£1.8bn Thomson deal creates a holiday giant

Concern about the effect on smaller firms as Preussag realises ambition of creating the biggest package operator in Europe
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The Independent Online

Britain's biggest holiday operator is expected to be sold to a German conglomerate after the directors of Thomson Travel agreed to recommend a takeover bid yesterday.

The £1.8bn offer from Preussag would create the largest holiday company in Europe. Last night industry experts said tourists would not be affected immediately by the deal. But they said prices could eventually rise as the biggest firms started to increasingly dominate the market and squeeze out smaller operators. "In the short term it would be wrong to think that suddenly holidaymakers are going to get cheaper or more expensive rooms and flights," said Jeremy Skidmore, editor of Travel Weekly.

"Long term there is more of an issue. Bigger companies are getting bigger across Europe. It's all about better deals that they can get on rooms and aviation fuel. Margins are tight and the bigger you are the better deals you can get."

The Association of Independent Tour Operators said it was concerned at the likely effect on smaller firms. John Bennett, the chairman, said there was "an ongoing concern about a number of issues" related to the strength of the big four operators. The expected deal comes after a period of frantic speculation within the package holiday market - a market that would be drastically altered if the deal goes through.

A takeover of Thomson had been expected for months, partly because its launch share price of £1.70 had slumped since its 1998 flotation. Original shareholders, who are given a 10 per cent discount on Thomson holidays, were told yesterday the perk would be maintained by the new owner.

The company was founded by the media tycoon Lord Thomson of Fleet in 1965 and now holds 24 per cent of the UK market, which made it attractive to Preussag's domestic rivals, C&N. That firm first offered £1.3bn, then £1.45bn, but both bids were rejected by the Thomson board. A third offer of £1.6bn, or £1.60 a share, brought the two sides back to the table this month.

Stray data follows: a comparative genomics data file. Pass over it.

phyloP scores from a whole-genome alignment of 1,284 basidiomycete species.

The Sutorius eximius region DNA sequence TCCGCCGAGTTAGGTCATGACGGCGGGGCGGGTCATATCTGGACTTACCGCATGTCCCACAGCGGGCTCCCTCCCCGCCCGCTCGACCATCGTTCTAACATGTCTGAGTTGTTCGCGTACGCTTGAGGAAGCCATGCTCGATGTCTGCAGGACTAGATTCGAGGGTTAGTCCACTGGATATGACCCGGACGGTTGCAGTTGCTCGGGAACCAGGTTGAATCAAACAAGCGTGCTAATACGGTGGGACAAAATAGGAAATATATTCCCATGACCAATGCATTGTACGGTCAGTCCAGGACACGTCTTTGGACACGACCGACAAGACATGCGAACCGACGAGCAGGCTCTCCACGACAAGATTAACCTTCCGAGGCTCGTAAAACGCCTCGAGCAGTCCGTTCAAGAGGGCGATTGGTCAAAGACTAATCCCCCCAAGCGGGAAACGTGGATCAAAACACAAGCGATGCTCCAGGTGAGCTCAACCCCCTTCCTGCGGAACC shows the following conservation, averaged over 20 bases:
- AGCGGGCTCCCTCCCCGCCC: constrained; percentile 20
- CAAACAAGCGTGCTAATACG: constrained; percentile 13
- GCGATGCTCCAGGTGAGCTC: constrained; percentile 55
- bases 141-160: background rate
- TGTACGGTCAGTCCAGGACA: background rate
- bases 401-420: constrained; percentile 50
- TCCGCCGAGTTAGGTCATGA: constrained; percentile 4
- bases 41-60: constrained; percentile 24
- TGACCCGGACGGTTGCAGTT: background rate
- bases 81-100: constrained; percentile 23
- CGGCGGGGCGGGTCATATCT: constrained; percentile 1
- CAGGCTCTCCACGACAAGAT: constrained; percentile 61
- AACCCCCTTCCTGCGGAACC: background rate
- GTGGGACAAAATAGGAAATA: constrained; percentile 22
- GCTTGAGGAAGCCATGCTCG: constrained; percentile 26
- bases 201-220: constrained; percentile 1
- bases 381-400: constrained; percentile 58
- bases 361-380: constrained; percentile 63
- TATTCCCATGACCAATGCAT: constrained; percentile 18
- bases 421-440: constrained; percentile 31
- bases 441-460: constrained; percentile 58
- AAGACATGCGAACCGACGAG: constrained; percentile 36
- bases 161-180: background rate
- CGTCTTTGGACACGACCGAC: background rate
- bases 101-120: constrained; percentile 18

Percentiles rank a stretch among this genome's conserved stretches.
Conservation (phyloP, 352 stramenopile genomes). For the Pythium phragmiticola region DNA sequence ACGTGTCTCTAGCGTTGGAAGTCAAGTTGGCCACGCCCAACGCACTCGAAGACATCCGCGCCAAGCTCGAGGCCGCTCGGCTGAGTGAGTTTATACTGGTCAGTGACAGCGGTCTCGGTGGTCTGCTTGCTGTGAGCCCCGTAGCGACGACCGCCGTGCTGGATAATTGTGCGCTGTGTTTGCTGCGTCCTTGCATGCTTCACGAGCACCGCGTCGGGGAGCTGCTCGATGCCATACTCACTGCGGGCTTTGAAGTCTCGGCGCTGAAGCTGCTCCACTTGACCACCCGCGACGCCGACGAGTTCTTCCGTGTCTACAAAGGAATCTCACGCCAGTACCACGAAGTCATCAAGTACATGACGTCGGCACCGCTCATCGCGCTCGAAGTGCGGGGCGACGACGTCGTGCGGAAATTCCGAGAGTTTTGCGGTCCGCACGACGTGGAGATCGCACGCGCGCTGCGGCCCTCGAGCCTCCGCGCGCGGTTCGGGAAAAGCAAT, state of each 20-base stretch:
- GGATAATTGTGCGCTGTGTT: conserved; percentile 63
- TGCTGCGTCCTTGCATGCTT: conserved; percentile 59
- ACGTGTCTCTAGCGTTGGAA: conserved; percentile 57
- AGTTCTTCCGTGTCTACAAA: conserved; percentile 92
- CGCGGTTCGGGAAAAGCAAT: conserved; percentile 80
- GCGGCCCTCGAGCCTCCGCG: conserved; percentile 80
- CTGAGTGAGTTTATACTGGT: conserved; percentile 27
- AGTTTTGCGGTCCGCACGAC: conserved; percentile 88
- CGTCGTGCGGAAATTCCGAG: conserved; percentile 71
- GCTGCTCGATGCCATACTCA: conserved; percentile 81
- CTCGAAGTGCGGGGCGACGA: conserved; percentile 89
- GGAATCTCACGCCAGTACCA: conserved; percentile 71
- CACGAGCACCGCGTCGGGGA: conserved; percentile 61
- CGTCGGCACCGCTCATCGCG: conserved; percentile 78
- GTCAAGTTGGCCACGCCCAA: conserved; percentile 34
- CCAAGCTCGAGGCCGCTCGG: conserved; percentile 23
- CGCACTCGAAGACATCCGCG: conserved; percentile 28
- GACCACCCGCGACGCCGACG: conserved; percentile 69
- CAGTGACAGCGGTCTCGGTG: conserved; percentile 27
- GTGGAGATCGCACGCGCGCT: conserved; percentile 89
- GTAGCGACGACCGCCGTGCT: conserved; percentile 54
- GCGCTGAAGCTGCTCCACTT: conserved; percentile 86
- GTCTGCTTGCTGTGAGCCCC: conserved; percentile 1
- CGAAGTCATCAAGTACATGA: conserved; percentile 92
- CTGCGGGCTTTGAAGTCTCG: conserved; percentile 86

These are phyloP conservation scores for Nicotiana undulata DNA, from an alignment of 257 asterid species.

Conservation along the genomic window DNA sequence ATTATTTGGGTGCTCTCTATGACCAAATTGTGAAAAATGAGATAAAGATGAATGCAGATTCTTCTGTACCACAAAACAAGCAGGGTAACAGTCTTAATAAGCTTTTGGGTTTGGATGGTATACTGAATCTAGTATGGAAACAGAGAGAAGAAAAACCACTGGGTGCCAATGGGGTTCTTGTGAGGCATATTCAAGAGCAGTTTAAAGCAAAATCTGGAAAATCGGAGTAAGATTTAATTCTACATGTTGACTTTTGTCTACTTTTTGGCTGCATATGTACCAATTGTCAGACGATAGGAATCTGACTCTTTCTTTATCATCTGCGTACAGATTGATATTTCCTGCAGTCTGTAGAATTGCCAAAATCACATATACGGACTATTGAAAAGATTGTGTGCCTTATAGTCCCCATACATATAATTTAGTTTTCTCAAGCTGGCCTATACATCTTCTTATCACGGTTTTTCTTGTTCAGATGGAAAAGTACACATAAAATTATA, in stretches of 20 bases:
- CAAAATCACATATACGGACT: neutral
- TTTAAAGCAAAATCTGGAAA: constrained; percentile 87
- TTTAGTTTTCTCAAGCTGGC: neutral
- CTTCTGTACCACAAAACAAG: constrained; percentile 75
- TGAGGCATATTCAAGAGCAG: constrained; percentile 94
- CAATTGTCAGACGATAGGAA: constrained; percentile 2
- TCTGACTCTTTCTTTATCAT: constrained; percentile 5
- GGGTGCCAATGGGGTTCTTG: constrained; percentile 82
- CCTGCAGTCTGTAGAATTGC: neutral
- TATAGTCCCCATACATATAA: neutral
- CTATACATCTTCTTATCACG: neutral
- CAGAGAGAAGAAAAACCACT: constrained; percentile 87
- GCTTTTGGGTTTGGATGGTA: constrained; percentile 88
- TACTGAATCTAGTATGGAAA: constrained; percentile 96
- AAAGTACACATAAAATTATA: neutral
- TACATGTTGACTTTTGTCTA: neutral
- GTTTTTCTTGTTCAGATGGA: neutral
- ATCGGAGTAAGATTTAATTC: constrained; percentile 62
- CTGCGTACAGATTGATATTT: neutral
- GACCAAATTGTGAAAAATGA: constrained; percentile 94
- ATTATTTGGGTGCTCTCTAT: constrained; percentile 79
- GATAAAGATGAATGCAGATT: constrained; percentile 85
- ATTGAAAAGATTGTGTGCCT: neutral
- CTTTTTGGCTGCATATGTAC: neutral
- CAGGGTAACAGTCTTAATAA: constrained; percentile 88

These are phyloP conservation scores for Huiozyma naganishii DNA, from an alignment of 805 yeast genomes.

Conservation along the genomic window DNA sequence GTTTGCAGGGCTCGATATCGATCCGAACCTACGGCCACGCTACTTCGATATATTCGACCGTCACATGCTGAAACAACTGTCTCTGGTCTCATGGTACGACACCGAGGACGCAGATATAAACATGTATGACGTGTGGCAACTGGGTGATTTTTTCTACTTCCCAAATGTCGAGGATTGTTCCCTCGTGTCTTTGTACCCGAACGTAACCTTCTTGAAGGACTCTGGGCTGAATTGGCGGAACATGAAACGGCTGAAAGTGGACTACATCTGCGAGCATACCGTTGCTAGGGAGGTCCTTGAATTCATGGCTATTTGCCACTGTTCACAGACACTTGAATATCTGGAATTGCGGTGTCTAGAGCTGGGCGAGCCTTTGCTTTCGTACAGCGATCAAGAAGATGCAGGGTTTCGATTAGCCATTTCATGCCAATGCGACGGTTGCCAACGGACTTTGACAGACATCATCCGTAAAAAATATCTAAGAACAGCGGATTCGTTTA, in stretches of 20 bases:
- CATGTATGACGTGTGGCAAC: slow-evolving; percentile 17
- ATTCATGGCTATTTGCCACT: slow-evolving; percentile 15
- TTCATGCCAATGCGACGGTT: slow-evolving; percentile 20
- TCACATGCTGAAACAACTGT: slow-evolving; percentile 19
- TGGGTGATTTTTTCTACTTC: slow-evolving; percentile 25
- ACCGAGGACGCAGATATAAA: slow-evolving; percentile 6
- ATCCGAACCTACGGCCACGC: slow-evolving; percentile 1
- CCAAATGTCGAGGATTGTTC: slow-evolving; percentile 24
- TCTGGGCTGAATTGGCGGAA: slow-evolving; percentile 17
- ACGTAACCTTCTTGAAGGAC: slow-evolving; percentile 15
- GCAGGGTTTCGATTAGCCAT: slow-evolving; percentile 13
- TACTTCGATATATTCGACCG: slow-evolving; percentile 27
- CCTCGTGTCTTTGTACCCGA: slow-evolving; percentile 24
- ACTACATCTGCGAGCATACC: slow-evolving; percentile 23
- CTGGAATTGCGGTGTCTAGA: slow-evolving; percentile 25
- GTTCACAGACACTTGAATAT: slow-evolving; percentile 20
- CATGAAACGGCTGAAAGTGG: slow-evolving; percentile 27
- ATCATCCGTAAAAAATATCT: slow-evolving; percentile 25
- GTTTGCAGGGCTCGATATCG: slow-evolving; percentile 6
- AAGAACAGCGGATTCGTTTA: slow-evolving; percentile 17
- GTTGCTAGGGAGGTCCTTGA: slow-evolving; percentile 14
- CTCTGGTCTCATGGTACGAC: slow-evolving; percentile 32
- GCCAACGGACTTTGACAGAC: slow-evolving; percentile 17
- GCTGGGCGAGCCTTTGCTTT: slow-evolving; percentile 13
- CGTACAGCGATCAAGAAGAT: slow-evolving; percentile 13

The negotiations were hijacked by the bid from Preussag, which owns the holding stake in Thomas Cook, the third-placed company in the British holiday market behind Thomson and Airtours and ahead of First Choice.

Charles Gurassa, chief executive of Thomson Travel, said yesterday: "The board is unanimous in the view that this offer represents fair value for the business. Thomson's strong brands and market positions complement Preussag's own portfolio. It's a great fit."

Observers said the deal, which would require Preussag to sell its stake in Thomas Cook under monopoly legislation, marks a trend within the holiday industry towards cross-European expansion.

At the moment there are three main European markets for package holidays - Germany, Britain and Scandinavia. Preussag's purchase of the Thomson portfolio would give it control of the Scandinavian holiday firm Fritids Resor.

If the takeover succeeds, the thwarted C&N or the Swiss firm Kuoni may step in and buy Preussag's 50.1 per cent share in Thomas Cook. To complicate the position further, there are suggestions that Preussag may initially buy a further 22 per cent of Thomas Cook, giving it a total of more than 72 per cent, creating a more attractive prospect to a potential buyer.

Mr Skidmore said: "It's not a declining market. Practically everyone you know goes on holiday or wants to go on holiday. We get very emotive about the Germans but I don't think that people are going to be bothered by the fact that the company are German."

Preussag's chief executive, Michael Frenzel said: "The acquisition of Thomson Travel is an important step towards Preussag's goal."

Last night Susan Knorre, Preussag's spokeswoman, said the group was very similar to Thomson in terms of quality, hotels and destinations. She also said there were no fears than xenophobic Britons would be put off going on holiday with a German company. "People here are aware of the jokes," she said. "We understand the British humour more than you might think."